PhD Defense of Mr. Prakash GYAWALI

PMI Vie du laboratoire Soutenance de thèse
CERLA - Amphithéâtre Pierre Glorieux

Prakash GYAWALI, PhLAM Laboratory - UMR8523 - MPI Team 

Title: Terahertz spectroscopy of molecules and molecular complexes of atmospheric interest exhibiting large amplitude motions

Jury: R. MOTIYENKO (Laboratoire PhLAM), L. COUDERT (Université Paris-Saclay), M. ROTGER-LANGUEREAU (Université de Reims), G. FERAUD (Sorbonne Université), A. ROUCOU (Université du Littoral Côte d'Opale), C. TOUBIN (Laboratoire PhLAM)

Abstract:

The atmosphere comprises a diverse array of molecules and species. Among these, water vapor and its complexes have a significant role in the phenomenon of global warming and climate change. Spectroscopic analysis of such complexes is essential for understanding various atmospheric processes. However, there is still a limited knowledge on weakly bounded water complexes in the terahertz wave range due to their complex spectral features and experimental challenges. Spectral complexity often results from the large amplitude motions limited by low potential barriers.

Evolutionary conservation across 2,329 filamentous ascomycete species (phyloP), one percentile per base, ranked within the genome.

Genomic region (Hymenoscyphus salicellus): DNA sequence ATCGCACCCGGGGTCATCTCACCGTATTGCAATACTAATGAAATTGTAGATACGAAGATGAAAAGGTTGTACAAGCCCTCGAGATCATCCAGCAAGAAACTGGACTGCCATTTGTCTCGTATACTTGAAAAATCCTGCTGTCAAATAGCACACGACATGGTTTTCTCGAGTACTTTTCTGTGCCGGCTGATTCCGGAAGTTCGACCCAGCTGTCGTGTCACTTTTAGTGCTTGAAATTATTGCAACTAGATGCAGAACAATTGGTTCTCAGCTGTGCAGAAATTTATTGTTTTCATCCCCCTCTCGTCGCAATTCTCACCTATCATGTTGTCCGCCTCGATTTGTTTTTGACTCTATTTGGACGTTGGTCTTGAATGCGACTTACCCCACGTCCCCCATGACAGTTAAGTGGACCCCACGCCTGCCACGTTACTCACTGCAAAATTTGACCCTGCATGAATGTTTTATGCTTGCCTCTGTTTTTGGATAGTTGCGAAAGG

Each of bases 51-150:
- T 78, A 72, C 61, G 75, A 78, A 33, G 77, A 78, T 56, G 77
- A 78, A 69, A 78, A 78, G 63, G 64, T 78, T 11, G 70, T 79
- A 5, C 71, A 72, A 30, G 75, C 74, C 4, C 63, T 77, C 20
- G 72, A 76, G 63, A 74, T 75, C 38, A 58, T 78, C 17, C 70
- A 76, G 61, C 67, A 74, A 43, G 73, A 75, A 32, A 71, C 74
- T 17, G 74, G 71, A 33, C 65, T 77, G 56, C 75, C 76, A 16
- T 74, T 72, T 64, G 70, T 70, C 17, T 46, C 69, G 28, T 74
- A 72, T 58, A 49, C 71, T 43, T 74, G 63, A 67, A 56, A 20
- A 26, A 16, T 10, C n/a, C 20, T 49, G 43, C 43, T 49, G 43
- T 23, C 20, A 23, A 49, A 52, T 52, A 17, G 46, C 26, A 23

We present the development of pulsed-jet emission spectrometer intended for studies of molecular complexes in the terahertz range. Experimental developments were accompanied by benchmarking large amplitude motions models on the molecules of atmospheric interest. We started with acetyl halides exhibiting a periodic torsional motion of methyl group. We obtained accurate models of the rotational spectra of acetyl chloride and acetyl bromide within experimental accuracy. Subsequently, the rotational spectra of methylamine in its first excited torsional state were studied. Methylamine is characterized by two large amplitude motions: torsion and inversion. The rotational spectrum of methylamine was analyzed using the so-called "hybrid" model that for the first time allowed accurate assignment and modeling of the lowest excited torsional states. Finally, the high-resolution rotational spectra of ammonia-water weakly bounded complex were measured using the newly built spectrometer. For the analysis of ammonia-water which exhibits two large amplitude motions similar to methylamine, we also applied the "hybrid" approach demonstrating thus its advantage in the application to excited states and low barrier cases. 


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